Spring into the Future

It is cool and crisp this bright Tuesday morning, and the sun made driving difficult as I rushed to reach the train station in time. Today (or maybe yesterday) is the first day of Spring … fittingly, we had the first frost that we have had for some time, today.

Kathy has been encouraging me to take these alfalfa tablets recommended by one of her friends in the Homeschool Co-op … I’m not sure they’re helping, but my allergies don’t seem as bad as they have been in previous years. Last year, of course, I was clever enough to be invited to Michigan for the celebration at Trinity Evangelical Presbyterian Church, and missed the worst of the allergy season.

It is funny to think of what a difference a year has made in our lives, remembering that at this time a year ago I was at the end of a 17-month period of unemployment. Now I have been working for my current employer for nearly a year and am anxiously awaiting my first annual review … I wonder where I will be a year from now?

Over the weekend I continued my unpopular ‘No field trips until the WNW 2004 DVD is finished’ program, much to the dismay of my children and (perhaps even more) my wife. Kathy managed to snatch a quick visit over to Julee’s house but otherwise missed her down-time on Monday grievously. Joshua cleverly persuaded me to read a few chapters of The Hobbit between DVD burns, but the others were largely neglected. My ‘Dad ratings’ are plummeting, and the pressure is on to come up with something really fun for next week’s outing. I made a wry comment to Kathy that I wouldn’t know what to do with myself if I ever finished this project … the kids all agreed that I could use my spare time planning our Monday field trips. How kind of them to think of a use for all that (otherwise wasted) time.

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There is just something really cool about having a sister, as Kathy often laments.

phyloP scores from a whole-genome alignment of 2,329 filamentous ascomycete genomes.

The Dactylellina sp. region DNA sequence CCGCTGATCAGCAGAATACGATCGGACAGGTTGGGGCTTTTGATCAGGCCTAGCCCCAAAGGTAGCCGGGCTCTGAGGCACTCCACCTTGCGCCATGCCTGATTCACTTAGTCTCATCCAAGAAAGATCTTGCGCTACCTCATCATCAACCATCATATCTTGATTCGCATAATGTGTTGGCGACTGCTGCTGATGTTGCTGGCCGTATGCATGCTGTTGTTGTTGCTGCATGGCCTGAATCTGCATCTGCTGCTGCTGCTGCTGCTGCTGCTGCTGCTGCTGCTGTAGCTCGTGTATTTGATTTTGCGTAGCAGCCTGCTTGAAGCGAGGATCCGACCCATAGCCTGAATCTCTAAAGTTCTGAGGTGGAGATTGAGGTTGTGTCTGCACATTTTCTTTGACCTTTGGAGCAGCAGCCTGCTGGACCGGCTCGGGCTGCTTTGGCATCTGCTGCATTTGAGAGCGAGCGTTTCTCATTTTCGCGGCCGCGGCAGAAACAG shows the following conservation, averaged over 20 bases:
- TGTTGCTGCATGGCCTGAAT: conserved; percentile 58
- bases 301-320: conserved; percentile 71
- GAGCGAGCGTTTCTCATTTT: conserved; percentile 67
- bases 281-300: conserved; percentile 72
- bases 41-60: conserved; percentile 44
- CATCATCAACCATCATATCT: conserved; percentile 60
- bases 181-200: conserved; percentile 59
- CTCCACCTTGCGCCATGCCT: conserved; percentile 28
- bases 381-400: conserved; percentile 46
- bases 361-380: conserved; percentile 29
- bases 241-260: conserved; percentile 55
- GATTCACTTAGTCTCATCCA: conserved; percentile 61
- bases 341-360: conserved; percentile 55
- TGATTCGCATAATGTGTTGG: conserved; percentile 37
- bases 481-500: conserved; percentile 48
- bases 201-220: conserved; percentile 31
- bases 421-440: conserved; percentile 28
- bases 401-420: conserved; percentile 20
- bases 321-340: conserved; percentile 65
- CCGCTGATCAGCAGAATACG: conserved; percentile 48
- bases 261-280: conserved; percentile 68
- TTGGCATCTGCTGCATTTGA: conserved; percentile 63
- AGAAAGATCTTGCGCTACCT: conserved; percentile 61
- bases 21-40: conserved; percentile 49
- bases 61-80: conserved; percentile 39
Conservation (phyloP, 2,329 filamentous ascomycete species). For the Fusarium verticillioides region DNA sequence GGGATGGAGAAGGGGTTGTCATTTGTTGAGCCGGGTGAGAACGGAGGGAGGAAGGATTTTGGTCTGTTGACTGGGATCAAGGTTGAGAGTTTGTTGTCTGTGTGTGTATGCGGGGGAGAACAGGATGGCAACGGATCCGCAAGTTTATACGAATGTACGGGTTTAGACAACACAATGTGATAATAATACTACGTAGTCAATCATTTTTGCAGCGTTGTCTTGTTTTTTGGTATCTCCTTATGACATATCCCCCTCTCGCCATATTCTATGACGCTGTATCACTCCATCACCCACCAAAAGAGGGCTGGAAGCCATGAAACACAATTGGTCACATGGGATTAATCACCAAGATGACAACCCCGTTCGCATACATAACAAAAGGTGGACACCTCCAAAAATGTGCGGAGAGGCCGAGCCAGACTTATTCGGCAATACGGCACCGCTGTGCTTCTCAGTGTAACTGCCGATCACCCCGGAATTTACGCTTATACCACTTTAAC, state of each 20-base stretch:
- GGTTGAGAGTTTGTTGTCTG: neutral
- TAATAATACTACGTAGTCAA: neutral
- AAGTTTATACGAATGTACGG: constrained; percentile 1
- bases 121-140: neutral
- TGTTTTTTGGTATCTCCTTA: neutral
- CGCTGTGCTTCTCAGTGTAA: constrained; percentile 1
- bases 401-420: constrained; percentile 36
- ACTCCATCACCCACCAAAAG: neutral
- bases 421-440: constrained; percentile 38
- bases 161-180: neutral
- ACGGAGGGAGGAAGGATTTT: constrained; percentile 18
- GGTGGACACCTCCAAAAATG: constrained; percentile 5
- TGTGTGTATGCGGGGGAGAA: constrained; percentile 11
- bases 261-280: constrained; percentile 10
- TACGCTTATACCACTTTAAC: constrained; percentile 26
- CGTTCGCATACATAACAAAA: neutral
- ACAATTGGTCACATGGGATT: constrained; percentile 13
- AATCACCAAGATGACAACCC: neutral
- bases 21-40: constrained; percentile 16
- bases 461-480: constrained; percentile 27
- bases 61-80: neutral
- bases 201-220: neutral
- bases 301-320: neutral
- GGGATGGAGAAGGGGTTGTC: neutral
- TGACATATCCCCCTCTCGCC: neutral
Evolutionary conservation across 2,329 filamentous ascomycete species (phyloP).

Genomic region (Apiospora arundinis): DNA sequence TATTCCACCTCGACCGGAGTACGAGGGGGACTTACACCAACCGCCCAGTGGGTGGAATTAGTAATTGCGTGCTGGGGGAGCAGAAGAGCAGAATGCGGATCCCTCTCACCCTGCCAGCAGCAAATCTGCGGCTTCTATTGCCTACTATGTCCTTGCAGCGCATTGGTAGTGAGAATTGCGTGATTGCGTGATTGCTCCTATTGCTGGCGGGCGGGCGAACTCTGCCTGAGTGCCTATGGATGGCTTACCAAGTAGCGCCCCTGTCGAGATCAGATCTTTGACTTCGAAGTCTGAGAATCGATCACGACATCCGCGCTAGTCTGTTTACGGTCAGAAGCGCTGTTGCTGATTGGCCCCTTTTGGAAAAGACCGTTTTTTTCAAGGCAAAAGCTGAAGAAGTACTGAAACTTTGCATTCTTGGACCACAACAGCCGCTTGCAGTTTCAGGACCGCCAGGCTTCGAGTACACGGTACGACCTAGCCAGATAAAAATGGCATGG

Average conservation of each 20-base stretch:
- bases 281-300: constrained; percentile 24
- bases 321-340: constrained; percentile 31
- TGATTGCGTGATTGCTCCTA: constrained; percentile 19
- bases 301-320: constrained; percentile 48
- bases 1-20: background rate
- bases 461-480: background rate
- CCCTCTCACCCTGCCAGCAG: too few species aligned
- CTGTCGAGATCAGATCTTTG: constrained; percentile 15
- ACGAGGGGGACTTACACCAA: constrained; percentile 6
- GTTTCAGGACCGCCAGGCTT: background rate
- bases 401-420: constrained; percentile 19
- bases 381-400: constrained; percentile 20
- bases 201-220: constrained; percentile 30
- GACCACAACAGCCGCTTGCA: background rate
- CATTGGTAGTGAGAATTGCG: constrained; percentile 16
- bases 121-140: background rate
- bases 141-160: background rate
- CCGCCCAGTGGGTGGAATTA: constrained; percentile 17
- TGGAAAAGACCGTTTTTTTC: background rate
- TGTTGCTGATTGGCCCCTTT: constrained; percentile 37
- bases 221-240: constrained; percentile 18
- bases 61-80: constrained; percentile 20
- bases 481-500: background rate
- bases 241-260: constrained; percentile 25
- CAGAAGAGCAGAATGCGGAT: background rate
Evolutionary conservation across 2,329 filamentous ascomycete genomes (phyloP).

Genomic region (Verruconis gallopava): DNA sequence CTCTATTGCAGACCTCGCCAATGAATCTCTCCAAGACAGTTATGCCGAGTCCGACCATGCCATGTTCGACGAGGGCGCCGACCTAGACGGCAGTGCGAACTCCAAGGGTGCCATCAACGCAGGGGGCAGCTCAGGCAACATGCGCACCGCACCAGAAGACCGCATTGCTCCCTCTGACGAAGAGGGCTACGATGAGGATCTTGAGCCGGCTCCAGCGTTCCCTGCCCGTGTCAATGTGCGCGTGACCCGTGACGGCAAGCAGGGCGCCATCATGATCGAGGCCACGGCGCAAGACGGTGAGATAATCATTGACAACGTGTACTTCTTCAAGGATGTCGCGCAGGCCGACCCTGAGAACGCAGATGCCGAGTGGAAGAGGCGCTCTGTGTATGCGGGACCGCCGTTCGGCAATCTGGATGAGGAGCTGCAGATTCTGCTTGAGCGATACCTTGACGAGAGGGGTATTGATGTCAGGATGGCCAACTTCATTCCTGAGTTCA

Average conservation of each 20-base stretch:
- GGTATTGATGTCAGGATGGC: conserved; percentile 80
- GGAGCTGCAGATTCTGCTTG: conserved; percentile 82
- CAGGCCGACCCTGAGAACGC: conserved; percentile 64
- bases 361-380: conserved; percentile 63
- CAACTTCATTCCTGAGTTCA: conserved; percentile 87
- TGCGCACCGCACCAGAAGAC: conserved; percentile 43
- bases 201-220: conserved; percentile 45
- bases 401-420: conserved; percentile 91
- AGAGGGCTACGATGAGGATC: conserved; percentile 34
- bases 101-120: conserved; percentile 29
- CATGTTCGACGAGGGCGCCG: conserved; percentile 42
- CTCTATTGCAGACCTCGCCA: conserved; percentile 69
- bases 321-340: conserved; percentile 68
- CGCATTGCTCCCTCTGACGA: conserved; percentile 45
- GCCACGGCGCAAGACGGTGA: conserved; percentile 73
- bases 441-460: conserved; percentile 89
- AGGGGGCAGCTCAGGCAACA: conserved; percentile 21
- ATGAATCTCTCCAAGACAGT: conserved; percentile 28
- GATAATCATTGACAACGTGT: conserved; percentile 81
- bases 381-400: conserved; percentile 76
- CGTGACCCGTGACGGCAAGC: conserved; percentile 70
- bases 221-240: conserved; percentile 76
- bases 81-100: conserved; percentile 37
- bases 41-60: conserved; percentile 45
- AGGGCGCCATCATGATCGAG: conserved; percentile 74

I was off on Friday and haven’t checked my e-mail all weekend … I’m a little worried that something may have come up over that time that needed my attention. On the flip side, I’m a little worried that I wasn’t missed at all and that I am not very essential to my employer. I guess you can’t have it both ways. Today is my last day of alternate on-call … how nice that the pager hasn’t woken me up once during these last two weeks.

As the summer approaches our thoughts turn to the question of where we will live once our lease runs out on this house. We’ve been fairly happy here but are not eager to continue paying rent at this high rate. I’m of the mind to purchase a home in the Puyallup or Sumner areas, depending, of course, on a favorable performance review and some modest increase in pay. Kathy is very happy in Lakewood, though … maybe we could find a home that is a little closer to the train station yet still in easy range to the YMCA, the Homeschool Co-op and Julee’s house. Yesterday we scored a bag of chocolate-chip cookies from Kathy’s friend … such advantages are not to be overlooked in choosing a home.

The older kids continue to pray that we could move back to the Duckabush, but my work situation does not seem to be moving toward a work-from-home arrangement. Truth be told, I am not so inclined to push for permission to telecommute now that I see how happy Kathy is, living in the suburbs. Of course, it is non-trivial to buy a home when we are already paying a mortgage on our home in the Duckabush … house prices in the area are up as interest rates continue to be low. I think that space is one of our biggest priorities, although proximity to a train station looms in my thinking.

Neither Kathy nor I are big savers, so coming up with a 20% down-payment is pretty much out of the question. One possibility is to take advantage of my eligibility for a VA loan … but the funding fee of 1.5% – 2.25% is a bit of a deterrent, and even there it would be to our advantage to come up with a substantial down-payment. I guess if God wants us to own a home rather than pay rent, He can work out the finances.

The train is fairly full today, although initially it seemed very empty when we started out in Tacoma. People must be tired … a much higher proportion of people are dozing than usual. Or perhaps they are just closing their eyes against the slanting rays of the sun, unaccustomed as we are to its glory.

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